posted on Jun, 12 2004 @ 03:34 PM
I worked in law enforcement until 1997, when I changed careers last. I worked for a bureaucracy that dealt with prisoners and other law enforcement
agencies on an hourly basis. My boss's job was to deal with them in an official capacity, I talked to their people on the phone. I was kind of like
the "radar o'reilly" on the old M*A*S*H* sitcom.
Rant is partly right. Jail and Prison are not ALWAYS the same thing. Legally, most states refer to all incarceration as 'imprisonment,' hence
anyone holding you is a prison. In many southern states, prisons are for punishment, jails are for the accused. So there ARE "county prisons" in
some states. Even more confusingly, there are state jails.
Federal laws, other than civil rights issues, only apply in Federal jails and prisons. State laws govern state and county facilities.
Generally, in most western states, county lock-up varies wildly from one institution to the next. One will be a place that is so ultramodern that it
looks like a rehab clinic, the next will turn out to be "the Hole" that looks like the set of "midnight express."
In Texas, where I worked, (like most southern states) Prisoners have an UNALIENABLE right to the county law library, so that they can assist in their
own defense. You can be charged with oppression for denying lawbooks, even for people otherwise on total lockdown. The only qualifying reason is if
they are intox'd and might puke on the books(!)
I know of a county jail in tx that removed the weight-room. So prisoners requested tomes from the library and benchpressed volumes of Black's Law
Dictionary and Vernon's Civil Statutes.
The real reason for TV's in jails is that it began as a great way to bargain with inmates. But most younger inmates are so addicted to TV that it
really isn't something to bargain with. If they are under 30, and you remove their TV's, you'll have to put them on suicide watch within a day or
so. They simply cannot think without a TV set on all the time. They turn their faces to the wall and quit eating. It's horrible.
* * * * *
Yes, I have seen people in prison I thought were innocent. They were about 1 in 500 inmates or so.
And "Law & Order" is one of the most realistic shows on TV. The only unrealistic thing is that every case goes to trial. In truth, 97% of the
felony cases we handled plead out between grand jury and empanneling the trial jurors. Most accused make the prosecutors prove their serious, then
they'll cave for a shorter sentence.
The only prob with L & W is that most people think it shows all U.S. systems. Which it doesn't. New York law is, in my opinion, some of the most
f'd up procedural statutory systems in the U.S. Most eastern states are based on it, though.
For instance, many western states outside of the west coast are at least partly influenced by "Code Napolean" from French and Spanish colonial days.
TX is like this. TX does not have degrees of murder. It has murder and capital murder, which is murder to coverup another ongoing crime. And by
its name, it opens up capital punishment. Shooting a cop while robbing a bank is the classic example.
I was watching a conspiracy show about how LBJ had Kennedy killed. They were saying that one associate of LBJ had previously done time in Texas for
"1st degree murder." They said it several times..... which makes me think it was b.s.
Part of my job was to be present for prisoner interrogation. I never saw anything like Abu Ghraib. That is so far beyond my experience I cannot even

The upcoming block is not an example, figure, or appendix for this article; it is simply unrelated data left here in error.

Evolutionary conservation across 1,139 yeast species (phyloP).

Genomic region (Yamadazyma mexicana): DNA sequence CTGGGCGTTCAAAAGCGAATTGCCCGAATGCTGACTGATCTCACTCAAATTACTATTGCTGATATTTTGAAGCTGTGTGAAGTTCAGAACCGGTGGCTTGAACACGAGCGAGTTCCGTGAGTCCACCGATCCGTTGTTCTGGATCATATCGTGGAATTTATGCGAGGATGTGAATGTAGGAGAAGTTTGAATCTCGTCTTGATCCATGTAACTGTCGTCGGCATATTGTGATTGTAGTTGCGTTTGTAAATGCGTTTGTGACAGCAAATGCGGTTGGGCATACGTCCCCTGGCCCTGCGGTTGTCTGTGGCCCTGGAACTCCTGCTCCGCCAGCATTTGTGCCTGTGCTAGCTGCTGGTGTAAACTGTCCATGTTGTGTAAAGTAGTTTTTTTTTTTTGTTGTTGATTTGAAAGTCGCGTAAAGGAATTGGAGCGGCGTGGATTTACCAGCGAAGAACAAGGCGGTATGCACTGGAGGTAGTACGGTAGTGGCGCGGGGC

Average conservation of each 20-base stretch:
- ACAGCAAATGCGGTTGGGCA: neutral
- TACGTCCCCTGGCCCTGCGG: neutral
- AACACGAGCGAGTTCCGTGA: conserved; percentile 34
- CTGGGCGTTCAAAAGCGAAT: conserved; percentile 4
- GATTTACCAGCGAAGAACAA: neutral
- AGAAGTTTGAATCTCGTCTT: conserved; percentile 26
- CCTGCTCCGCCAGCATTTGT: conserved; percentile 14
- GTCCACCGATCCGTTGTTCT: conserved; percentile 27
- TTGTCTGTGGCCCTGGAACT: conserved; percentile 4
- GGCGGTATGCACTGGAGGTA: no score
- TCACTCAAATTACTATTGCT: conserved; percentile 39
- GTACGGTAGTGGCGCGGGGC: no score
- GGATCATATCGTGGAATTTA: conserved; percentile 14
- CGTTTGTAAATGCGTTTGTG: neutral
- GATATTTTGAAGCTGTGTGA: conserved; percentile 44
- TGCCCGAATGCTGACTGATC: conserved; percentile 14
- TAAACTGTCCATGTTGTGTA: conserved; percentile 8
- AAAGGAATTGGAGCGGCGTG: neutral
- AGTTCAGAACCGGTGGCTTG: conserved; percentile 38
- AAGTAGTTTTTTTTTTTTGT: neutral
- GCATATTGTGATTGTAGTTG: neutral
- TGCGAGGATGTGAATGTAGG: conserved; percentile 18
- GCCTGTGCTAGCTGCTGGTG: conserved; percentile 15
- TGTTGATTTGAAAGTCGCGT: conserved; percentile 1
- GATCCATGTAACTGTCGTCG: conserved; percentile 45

comment on it in a meaningful way, except to say that anyone from an enforcement background knows the law well enough that they could never be
manipulated into crossing SO MANY boundaries. Most of those twerps must have been total newbies to even be in the same room.
In my experience, it was easy to tell who was innocent, or shall we say more conservatively, who would later be found innocent. Mot "criminal
masterminds" have an answer for your every question. They have thought out their alibi, and only trip up when you hand them information that says
they screwed up. My favorite is the old "If you were never there, why would we find your fingerprints on the phone?" Then the perp shouts, "you
couldn't find my prints on the phone, because I wiped it down with windex!" next case.
The innocent ones were easy to spot. They burst into tears, demand a Bible and a lawyer, and refuse to participate in the questioning. So if you
respond that way, most cops will tend to believe you're innocent. The perps have an answer to everything. How the gun got there, who saw me last
thursday night, etc.
Personally, I think prisons could be made much more effective and cheaper. Here's my "to do list."
1. Get rid of "trustees." They aren't. They are usually the ones who facilitate escapes.
2. Sentence people to days of labor rather than time sitting in a cell. The mere passage of time doesn't change a criminal's attitude. Work
actually does have a beneficial effect in my experience. With the 'days of labor' approach, the prisoner doesn't work except when he chooses to,
but doesn't reduce his sentence except through his own efforts.
3. Individual cells for sleeping. That's just common decency. Most prisoners would choose an individual cell the size of a broom closet over
sharing a room at the Ritz with Stinky, the animal molester who's in for life . . .
4. Token economy. They earn points for good deeds, and that is the only way to buy candy, etc, which must be consumed on the spot. This has worked
really well in mental institutions, which have a lot of overlap with jails.
5. Teach art. Seriously. Most perps totally cannot express themselves. Most felony cells have a resident artist who teaches other inmates.
Artistic ability is about the only thing they respect in each other. And yes, it makes them employable on the outside. Tattoos and Airbrushing
streetrods are both growth industries.